>> RAASHI SAXENA: Absolutely. So, the question, I believe I missed, it says: What do civil societies think about hosting a high‑level meeting like the IGF in countries that have weaponized the Internet and communication to violate human rights like in Tigray, Ethiopia? Does anyone here, the panelists want to take this question? Yohannes, perhaps you want to take on this question?
>> YOHANNES ENEYEW AYALEW: Sure, of course. I think when we think of violations in Tigray, we have to look beyond Tigray, like the conflict was not only in Tigray, but access now, and as civil societies report, at least 10 million people were affected by the Internet shutdown. That means that whenever we think of Internet blackout, there is accusations, as there is counteraccusations, between the government and the Tigray People Liberation Forum. Initially when the conflict was outbroke in Tigray, the government, especially the telecom, has brought, you know, evidence and also videos to introduce that the forces cut the Internet in Tigray. The Internet organization counteraccused the federal government for, you know, depriving the people of Tigray accessing Internet.
But for me, as the problem lingers in three regions, so we need to programitize beyond Tigray, so the government in the future, as well as in policy and laws, especially in the digital policy as well as in the (?) plan, needs to work hard, especially to end the practice of Internet shutdown. And also, like, this is also an unfortunate moment for the Ethiopian government to reflect upon its past practices, and also like in the future to take the digital rights of people not only in Tigray, but also in our far end as well as other parts of the country, especially in Welega area at the moment in the western part of Oromo, there is also Internet blackout. So, we need to think beyond Tigray. So, for this climate, I would say that whenever an advocacy is made towards these kinds of issues, I know, I understand, you know, the pain that Tigray people have suffered in the past two years, but also the people in Amhara have suffered the same thing, so we need to contextualize the issue beyond Tigray. This is my response. Thank you.
>> RAASHI SAXENA: Thanks, Yohannes. I do believe that now we will need a one‑minute takeaway from all our speakers. We are running out of time. And then I will also have to hand it over to Minda and finish my concluding remarks. So, we perhaps could go online. We will go with Catherine. What would your key actions and recommendations be to all stakeholders to ensure that we have a free, open, diverse, and human rights‑based environment online.
>> CATHERINE MUYA: Thank you. So, I think I'll start first with the legal and regulatory framework that Neema was talking about. And I think there are a lot of lessons that we can learn from Africa as a whole. I once gave a talk at Namibia IGF last year, and I was telling them about our universal access regulations and our infrastructure‑sharing policies that deepen connectivity and network infrastructure that is really key to promoting accessibility. So, I think that learning across from each other, just really learning about our different regulatory frameworks, is really key.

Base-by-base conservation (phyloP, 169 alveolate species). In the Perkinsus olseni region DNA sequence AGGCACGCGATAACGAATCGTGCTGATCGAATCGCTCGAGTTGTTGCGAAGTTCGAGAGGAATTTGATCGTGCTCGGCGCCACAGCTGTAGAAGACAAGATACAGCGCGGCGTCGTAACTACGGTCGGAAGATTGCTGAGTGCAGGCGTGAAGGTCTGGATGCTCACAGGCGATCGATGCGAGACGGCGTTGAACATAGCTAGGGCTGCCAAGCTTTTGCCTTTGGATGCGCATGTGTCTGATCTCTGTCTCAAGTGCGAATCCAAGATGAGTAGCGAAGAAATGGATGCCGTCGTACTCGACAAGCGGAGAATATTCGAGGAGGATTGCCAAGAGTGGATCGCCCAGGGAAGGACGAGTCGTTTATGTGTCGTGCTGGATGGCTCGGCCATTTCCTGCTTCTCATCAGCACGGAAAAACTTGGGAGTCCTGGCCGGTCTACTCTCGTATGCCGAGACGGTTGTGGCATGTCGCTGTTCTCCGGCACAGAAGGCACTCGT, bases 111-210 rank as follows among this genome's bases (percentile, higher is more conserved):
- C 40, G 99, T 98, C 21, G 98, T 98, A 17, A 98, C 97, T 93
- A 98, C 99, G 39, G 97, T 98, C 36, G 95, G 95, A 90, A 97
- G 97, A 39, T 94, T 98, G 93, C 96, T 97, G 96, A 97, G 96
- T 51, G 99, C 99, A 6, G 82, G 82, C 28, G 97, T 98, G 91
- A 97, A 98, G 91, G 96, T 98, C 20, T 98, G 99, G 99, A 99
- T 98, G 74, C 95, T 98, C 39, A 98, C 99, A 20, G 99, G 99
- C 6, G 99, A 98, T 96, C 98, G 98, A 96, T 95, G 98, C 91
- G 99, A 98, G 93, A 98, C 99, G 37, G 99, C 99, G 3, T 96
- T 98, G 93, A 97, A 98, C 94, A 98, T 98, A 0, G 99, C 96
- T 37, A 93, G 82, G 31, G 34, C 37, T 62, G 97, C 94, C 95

The issues around taxation were that, I know for a fact that in Kenya, we haven't agreed to the ongoing taxation framework that's been promoted by ‑‑ like further has been settled on by the OECD, mostly because Kenya has its own taxation framework. But I think it's something that requires constant conversation, and it's something that also requires looking at, and as she was saying, looking at stakeholders and how they're implementing different things.
But when it comes to regulation, we have a lot of cyber regulations and cybercrime laws in eastern Africa around cyber harassment, but I think the biggest issue comes with the implementation of the legislation. So, the legislature will make this law, but the implementation will not actually be used to make it very effective to deal with online violence or online harassment. The implementation will be that it will probably be used to harass media practitioner as and bloggers and other things, and yet, the people who face harassment really don't have a clear way of addressing or accessing remedies as I had alluded to before. So we need to design regulation also in a way that's effective, and that means that we need to constantly dialogue with policymakers, as she was saying. But then, that also, that work for civil society also has to be supported.
And so, my final call is to donors also as well, because sometimes when we present projects that have to do with law and policy and things like this, they assume that it doesn't relate to social change, but it actually does in terms of creating a very sustainable environment for free expression, sustained discussions with policymakers that don't immediately reach your outcome in three months as you would different projects, but they do have sustained and long‑lasting solutions. So, I think that this work for civil society also has to be supported.
>> RAASHI SAXENA: Thanks, Catherine. Now we move on to Roselyn. Keep it within a minute.